As a child Bibi Morelli use to watch her grandfather, father and uncles make ice cream at the parlour her great grandfather, Mario, opened in Kent. Mario’s father, Giuseppe Morelli, emigrated to the English seaside resort of Broadstairs in 1907 where, like many other newly arrived Italians, he set about making ice cream from a family recipe. He’d churn the fresh cream, milk, sugar and eggs the night before and the next day, when the ice cream was ready, he’d sell it from a cart attached to the back of his bicycle.
Morelli ice cream became a hit with the locals and eventually Mario took over the business followed by his son, also called Giuseppe, and then his son – Bibi’s father – Marino. Clearly she has fond memories of her childhood. “I remember when I was growing up we used to have pasta followed by ice cream for dinner – that was my favourite meal,” Bibi laughs.
Although she was born into an ice cream dynasty, Bibi had no thoughts of joining the family firm herself. “Absolutely not,” says the glamorous blonde who until a few years ago worked as a lawyer in the City of London. “I was quite happy working in the banking world and then my dad said he was going to retire. I thought: ‘It’s all going to end now, after all these generations,’ and that was really sad so I resigned from my job.” Bibi learned everything about the business in less than three years and has set upon an expansion plan that will see Morelli’s open in Las Vegas and Dubai [there are also now outlets in Manila, Kuala Lumpur and Subang]
Meanwhile, Morelli’s ice cream parlour in Broadstairs is a homage to retro. From the chrome and neon signage outside to the rattan chairs and Formica fittings inside, there’s no mistaking that this is a company with a heritage. At the time when hip new ice cream brands seem to be launching every week, the retro aspect is what marks Morelli’s out and Bibi has been keen to play on that. “The ice cream parlour was built in the 1930s and was last remodelled in the 1950s and I won’t let anyone touch it!”
Until recently the parlour still used its original 1930s silver: dinky ice cream pots, long handled spoons and elegant teapots. “But people started stealing them,” says Bibi. Not that the brand hans’t moved with the times. At the end of 2003, Morelli’s Gelato opened with Harrods Food Hall – an ice cream bar as slickly modern as the Broadstairs parlour is charmingly nostalgic [now closed]. But the recognisable touches are there – the ice cream comes in a glass sundae or Knickerbocker Glory dish, adorned with over the top umbrellas, pompoms and teddy bear wafers. And there’s a gorgeous old fashioned ice cream cart – a nod to the original one used by Giuseppe available to hire (price on application).
“Although we have the provenance I want to be contemporary as well,” Bibi emphasises. “We have everything from traditional to modern but there are elements that will never change. I want Morelli’s to be the Lamborghini of ice cream!”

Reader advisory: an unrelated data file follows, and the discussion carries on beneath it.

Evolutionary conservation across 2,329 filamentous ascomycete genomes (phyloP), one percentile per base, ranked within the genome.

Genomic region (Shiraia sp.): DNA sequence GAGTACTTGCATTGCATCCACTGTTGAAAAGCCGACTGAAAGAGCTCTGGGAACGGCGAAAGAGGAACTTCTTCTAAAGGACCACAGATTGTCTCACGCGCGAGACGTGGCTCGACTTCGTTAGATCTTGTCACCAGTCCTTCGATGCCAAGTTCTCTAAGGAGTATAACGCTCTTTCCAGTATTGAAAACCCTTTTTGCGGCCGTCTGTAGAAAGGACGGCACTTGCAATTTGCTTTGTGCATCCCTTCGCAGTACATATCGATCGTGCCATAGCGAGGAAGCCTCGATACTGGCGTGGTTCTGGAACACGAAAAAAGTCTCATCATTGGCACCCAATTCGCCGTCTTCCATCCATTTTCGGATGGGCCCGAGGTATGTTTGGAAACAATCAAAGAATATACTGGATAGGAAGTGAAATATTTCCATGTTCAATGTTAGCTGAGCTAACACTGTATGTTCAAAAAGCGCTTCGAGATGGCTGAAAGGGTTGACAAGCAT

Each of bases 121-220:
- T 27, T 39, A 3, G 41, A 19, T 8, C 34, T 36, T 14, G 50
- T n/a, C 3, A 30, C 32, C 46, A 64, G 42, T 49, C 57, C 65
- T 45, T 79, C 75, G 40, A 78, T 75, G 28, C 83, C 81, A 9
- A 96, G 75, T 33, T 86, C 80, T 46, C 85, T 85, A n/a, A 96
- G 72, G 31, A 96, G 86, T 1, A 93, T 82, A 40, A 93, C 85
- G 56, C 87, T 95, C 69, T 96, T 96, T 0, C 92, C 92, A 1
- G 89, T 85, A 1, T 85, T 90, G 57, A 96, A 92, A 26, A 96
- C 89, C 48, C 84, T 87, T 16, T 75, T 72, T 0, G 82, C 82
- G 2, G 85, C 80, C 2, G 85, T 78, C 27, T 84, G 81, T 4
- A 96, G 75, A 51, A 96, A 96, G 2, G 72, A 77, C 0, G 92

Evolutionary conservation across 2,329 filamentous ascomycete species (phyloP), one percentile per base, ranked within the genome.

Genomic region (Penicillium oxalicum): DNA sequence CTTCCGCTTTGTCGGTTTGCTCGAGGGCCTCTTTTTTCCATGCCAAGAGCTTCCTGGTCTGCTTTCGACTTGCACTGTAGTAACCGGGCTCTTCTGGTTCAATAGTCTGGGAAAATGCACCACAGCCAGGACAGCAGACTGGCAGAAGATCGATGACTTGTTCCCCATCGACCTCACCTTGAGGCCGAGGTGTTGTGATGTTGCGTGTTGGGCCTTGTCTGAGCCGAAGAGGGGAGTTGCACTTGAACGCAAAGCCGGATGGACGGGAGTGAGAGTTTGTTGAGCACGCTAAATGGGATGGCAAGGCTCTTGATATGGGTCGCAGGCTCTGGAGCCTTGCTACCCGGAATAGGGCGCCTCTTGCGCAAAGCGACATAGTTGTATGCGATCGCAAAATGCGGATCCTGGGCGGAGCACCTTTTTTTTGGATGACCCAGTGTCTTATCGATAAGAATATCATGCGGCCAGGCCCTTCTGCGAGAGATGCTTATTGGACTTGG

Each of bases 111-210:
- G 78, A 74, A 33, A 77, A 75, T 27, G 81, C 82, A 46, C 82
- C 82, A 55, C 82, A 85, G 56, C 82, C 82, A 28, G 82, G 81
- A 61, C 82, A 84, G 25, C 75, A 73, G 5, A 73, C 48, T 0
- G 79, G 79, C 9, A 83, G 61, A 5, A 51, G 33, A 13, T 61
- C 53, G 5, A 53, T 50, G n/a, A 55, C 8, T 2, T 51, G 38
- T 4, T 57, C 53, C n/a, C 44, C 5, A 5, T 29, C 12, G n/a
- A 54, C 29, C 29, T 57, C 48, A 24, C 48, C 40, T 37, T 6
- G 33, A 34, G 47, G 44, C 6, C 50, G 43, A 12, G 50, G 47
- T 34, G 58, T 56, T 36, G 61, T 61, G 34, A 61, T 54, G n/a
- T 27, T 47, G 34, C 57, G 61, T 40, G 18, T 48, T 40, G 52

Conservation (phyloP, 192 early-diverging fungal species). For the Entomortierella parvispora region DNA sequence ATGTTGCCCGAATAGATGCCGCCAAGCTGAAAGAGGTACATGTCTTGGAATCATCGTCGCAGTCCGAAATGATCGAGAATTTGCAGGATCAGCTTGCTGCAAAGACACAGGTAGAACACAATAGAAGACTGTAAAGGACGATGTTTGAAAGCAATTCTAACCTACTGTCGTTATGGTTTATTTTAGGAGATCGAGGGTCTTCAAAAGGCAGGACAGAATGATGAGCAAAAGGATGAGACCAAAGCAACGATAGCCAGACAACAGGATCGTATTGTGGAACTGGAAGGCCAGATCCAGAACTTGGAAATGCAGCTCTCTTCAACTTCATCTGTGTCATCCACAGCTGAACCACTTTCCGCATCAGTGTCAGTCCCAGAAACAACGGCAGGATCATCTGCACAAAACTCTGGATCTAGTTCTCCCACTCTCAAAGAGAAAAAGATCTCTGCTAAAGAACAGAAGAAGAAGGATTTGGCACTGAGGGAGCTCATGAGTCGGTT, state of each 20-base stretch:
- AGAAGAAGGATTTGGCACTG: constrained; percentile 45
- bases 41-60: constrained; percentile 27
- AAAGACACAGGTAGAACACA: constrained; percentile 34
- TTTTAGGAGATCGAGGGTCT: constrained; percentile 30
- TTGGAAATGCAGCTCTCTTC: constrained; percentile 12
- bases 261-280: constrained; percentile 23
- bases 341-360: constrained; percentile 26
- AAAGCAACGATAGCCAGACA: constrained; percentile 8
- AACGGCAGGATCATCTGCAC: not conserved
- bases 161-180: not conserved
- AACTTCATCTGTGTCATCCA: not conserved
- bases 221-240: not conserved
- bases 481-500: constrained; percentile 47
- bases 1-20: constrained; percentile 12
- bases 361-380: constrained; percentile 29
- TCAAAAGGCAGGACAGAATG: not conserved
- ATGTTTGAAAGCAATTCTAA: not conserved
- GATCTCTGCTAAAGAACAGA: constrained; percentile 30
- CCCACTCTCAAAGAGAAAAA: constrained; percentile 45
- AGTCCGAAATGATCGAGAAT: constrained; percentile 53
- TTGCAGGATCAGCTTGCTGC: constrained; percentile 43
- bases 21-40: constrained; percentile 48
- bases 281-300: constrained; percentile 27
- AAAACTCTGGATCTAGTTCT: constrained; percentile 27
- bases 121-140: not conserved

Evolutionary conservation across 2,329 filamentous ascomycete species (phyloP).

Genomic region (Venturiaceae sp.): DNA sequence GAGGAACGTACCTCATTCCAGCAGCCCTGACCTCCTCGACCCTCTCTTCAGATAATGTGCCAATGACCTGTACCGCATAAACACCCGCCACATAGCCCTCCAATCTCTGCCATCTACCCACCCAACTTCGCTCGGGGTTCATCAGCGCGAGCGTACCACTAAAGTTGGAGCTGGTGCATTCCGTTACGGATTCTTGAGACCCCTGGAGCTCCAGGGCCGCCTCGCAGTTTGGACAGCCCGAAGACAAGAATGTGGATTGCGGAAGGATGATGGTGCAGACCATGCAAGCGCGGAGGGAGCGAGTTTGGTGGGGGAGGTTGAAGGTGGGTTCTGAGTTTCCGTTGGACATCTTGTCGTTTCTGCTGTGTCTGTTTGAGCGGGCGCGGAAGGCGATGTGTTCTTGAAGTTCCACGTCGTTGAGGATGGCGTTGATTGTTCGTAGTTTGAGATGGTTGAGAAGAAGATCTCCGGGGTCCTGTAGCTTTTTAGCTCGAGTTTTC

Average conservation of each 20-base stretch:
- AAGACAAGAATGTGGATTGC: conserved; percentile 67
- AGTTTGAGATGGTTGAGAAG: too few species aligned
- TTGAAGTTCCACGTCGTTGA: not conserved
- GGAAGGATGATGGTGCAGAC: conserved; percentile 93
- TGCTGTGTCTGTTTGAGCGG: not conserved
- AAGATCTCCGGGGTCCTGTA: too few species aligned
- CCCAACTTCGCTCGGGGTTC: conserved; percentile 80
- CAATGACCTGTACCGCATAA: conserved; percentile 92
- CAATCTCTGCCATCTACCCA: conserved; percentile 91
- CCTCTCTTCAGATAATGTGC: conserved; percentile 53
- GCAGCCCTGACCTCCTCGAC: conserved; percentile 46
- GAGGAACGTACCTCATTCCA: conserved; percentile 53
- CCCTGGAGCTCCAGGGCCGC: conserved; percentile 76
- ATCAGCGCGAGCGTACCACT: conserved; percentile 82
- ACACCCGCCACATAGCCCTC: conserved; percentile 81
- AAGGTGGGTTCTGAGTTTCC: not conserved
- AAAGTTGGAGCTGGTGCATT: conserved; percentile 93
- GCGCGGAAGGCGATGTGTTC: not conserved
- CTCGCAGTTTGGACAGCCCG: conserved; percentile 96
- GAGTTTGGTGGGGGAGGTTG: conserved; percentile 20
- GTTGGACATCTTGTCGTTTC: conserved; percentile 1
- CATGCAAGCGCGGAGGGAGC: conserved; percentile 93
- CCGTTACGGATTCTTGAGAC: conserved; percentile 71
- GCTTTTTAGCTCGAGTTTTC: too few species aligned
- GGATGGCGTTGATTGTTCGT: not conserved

Certainly the product is top notch. “Most people don’t realised there’s a difference between fresh ice cream and frozen,” says Bibi. “Frozen could have been hanging around for months. We make all our own ice cream on site and anything that isn’t sold at the end of the day is discarded.” Only fresh double cream, eggs, milk and sugar are used and ingredients are souped from Italy with Bibi herself making trips to her father’s homeland to deal with suppliers and seek out produce. “We get the pistachios from Sicily and the hazelnuts from Piedmont,” she says as we look at the tantalising range of ice cream on display.
Morelli’s makes some 60 flavours of ice cream and while vanilla, chocolate and strawberry are the most requested, their new creations include fig and mascarpone, Parmesan and pear, and Gorgonzola and honey. Then there’s the bespoke service where you can have any flavour you desire made for you.
With such exotic concoctions laid out before me I’m almost too embarrassed to admit that vanilla is my favourite flavour but Bibi confesses it’s hers too: “But ours is a soft vanilla, you have to try it.” Gino Soldan, who looks like a young Frank Sinatra and is the Morelli’s ice cream maker at Harrods, appears with a scoop of ice cream. It is absolutely divine.
“Try one of these,” Bibi urges as Gino slides a silver dish in front of me. It’s one of Morelli’s new ice cream truffles – a small chocolate sphere containing hazelnut ice cream. Again it’s a sign of Bibi’s forward thinking, taking hold fashioned Italian ice cream and wrapping it up in a sophisticated package.
Bibi is off to Italy this afternoon on another sourcing trip – to San Remo where her grandmother lives. “there’s a fantastic restaurant there where every dish uses mushrooms,” she enthuses. Obviously she knows and enjoys good food but surprisingly that doesn’t extend to her being diva in the kitchen. “If anyone who knows me reads me staying Enjoy cooking they’ll laugh!” she says. And then she dashes off to catcher her plane, and no doubt enjoy grandma’s home cooking.
[This piece was originally published in 2006]
Morelli’s Gelato has outlets in Manila at the Shangri La and Rockwell Mall as well as at Bangsar in KL and the Empire Shopping Gallery in Subang.
[UPDATE: One week to go until the second Michelin Guide Singapore is announced on June 29th 2017 at The Fullerton Hotel. The inaugural event was held at RW Sentosa and pundits were a little surprised when four of that venues restaurants were awarded Michelin stars. With the gala held at The Fullerton this year can we expect to see one the hotel’s eateries such as Jade awarded?
The evening will include a five course dinner with dishes created by the chefs Seita Nakahara of Terra, Singapore (one Michelin star), Jason Tan of Corner House, Singapore (one star), Tam Kwok Fung of Jade Dragon (two stars), Macau and Curtis Duffy of three Michelin starred Grace in Chicago. Read on for our thoughts on the current, 2016 list]